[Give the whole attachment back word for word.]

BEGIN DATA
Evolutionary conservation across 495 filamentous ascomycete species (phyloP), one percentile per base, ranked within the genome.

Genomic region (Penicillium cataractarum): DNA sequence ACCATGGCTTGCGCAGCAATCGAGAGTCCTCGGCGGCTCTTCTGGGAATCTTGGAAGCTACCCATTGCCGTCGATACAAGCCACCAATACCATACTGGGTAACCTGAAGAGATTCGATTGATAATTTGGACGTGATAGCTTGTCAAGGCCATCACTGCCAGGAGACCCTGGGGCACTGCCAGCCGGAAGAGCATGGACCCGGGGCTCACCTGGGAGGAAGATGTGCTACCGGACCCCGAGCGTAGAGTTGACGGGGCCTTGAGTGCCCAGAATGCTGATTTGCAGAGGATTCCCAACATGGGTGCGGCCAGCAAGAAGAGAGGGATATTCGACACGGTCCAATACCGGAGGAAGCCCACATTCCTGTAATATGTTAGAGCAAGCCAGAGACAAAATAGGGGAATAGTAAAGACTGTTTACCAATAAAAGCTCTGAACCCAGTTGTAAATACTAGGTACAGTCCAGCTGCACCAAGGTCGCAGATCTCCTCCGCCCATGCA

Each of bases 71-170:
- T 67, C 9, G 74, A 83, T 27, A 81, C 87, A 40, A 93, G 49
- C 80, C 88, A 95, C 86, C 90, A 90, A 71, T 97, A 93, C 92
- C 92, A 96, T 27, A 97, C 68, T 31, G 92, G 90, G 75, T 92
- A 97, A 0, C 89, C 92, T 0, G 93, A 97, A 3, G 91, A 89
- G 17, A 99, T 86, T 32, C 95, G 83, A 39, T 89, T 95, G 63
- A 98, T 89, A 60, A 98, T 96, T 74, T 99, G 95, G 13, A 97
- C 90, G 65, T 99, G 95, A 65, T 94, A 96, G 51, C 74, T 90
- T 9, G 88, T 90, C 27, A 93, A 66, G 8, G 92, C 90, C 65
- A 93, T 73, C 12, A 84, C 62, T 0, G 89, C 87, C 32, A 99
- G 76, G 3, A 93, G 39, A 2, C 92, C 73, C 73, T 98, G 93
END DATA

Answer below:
Evolutionary conservation across 495 filamentous ascomycete species (phyloP), one percentile per base, ranked within the genome.

Genomic region (Penicillium cataractarum): DNA sequence ACCATGGCTTGCGCAGCAATCGAGAGTCCTCGGCGGCTCTTCTGGGAATCTTGGAAGCTACCCATTGCCGTCGATACAAGCCACCAATACCATACTGGGTAACCTGAAGAGATTCGATTGATAATTTGGACGTGATAGCTTGTCAAGGCCATCACTGCCAGGAGACCCTGGGGCACTGCCAGCCGGAAGAGCATGGACCCGGGGCTCACCTGGGAGGAAGATGTGCTACCGGACCCCGAGCGTAGAGTTGACGGGGCCTTGAGTGCCCAGAATGCTGATTTGCAGAGGATTCCCAACATGGGTGCGGCCAGCAAGAAGAGAGGGATATTCGACACGGTCCAATACCGGAGGAAGCCCACATTCCTGTAATATGTTAGAGCAAGCCAGAGACAAAATAGGGGAATAGTAAAGACTGTTTACCAATAAAAGCTCTGAACCCAGTTGTAAATACTAGGTACAGTCCAGCTGCACCAAGGTCGCAGATCTCCTCCGCCCATGCA

Each of bases 71-170:
- T 67, C 9, G 74, A 83, T 27, A 81, C 87, A 40, A 93, G 49
- C 80, C 88, A 95, C 86, C 90, A 90, A 71, T 97, A 93, C 92
- C 92, A 96, T 27, A 97, C 68, T 31, G 92, G 90, G 75, T 92
- A 97, A 0, C 89, C 92, T 0, G 93, A 97, A 3, G 91, A 89
- G 17, A 99, T 86, T 32, C 95, G 83, A 39, T 89, T 95, G 63
- A 98, T 89, A 60, A 98, T 96, T 74, T 99, G 95, G 13, A 97
- C 90, G 65, T 99, G 95, A 65, T 94, A 96, G 51, C 74, T 90
- T 9, G 88, T 90, C 27, A 93, A 66, G 8, G 92, C 90, C 65
- A 93, T 73, C 12, A 84, C 62, T 0, G 89, C 87, C 32, A 99
- G 76, G 3, A 93, G 39, A 2, C 92, C 73, C 73, T 98, G 93